• Hi Lisa, thanks for sending us the rest of the recipe. We tested out the recipe you sent, and it turned out hard and rubbery for us, as well. There are a few techniques you could use to make the dough more pliable, but in the end you may find it easier to simply use a new recipe. There is no need to add sugar or cinnamon to the pie dough; this can change the consistency and make it difficult to work with. If you are making a sweet pie, simply spray the top crust with Pam and sprinkle with sugar and cinnamon once you have formed the dough. Also, gluten-free dough should NOT be refrigerated–this will dry the dough out and make it difficult to work with (as opposed to wheat dough, which needs the time in a cool space to relax). If you are going to use egg replacer, we recommend Ogran or Ener-G–both have instructions on the box as to how much liquid to add when replacing the eggs; make sure to follow these suggestions when you make your crust egg-free.

        We have converted the recipe we use for pie crust in our bakery for you here:

        4 cups all purpose flour (Little Aussie Bakery Brand)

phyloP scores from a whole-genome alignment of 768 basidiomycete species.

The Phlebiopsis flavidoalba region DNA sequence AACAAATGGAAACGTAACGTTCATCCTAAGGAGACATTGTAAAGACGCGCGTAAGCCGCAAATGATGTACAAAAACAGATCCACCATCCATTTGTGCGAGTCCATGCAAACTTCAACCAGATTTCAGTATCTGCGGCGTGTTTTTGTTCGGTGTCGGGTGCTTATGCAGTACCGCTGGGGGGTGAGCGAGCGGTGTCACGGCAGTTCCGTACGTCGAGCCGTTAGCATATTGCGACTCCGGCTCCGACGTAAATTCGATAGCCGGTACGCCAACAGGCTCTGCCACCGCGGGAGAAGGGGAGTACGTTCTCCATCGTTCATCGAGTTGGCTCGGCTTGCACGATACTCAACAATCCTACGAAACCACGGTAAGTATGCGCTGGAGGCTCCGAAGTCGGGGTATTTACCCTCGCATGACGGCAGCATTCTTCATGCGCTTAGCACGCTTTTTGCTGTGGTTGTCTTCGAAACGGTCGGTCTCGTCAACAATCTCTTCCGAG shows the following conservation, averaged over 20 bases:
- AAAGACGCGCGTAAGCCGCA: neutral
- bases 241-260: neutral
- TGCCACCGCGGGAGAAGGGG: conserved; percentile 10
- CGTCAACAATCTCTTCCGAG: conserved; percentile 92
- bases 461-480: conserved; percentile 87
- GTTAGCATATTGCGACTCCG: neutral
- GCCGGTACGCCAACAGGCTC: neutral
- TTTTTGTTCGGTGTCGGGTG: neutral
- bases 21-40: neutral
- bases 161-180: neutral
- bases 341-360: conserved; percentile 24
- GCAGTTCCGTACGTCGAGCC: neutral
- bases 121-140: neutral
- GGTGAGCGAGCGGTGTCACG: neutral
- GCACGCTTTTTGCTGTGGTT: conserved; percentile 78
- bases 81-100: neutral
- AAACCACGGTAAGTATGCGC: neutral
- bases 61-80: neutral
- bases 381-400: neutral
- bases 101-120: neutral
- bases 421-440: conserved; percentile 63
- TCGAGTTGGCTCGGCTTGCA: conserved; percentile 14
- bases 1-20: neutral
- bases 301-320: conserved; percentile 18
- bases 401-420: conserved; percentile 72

1.5 tsp salt
        2 Tbspn guar gum
        1 lb shortening
        2 eggs (or equivalent)
        1 Tbspn vinegar
        1.5 -2 cups ice water

        Mix together dry ingredients (including the powdered egg replacer).
        Cut shortening (or butter) into small pieces and use your pastry cutter to cut into the dry ingredients until crumbly.
        In a separate bowl, mix together COLD vinegar and ICED water. Slowly add the liquid to the dry dough. Continue to add cold water until the dough reaches desired consistency.
        Press out pie crusts immediately (do NOT refrigerate). Add pie filling and bake as directly. Sprinkle with cinnamon and sugar as desired.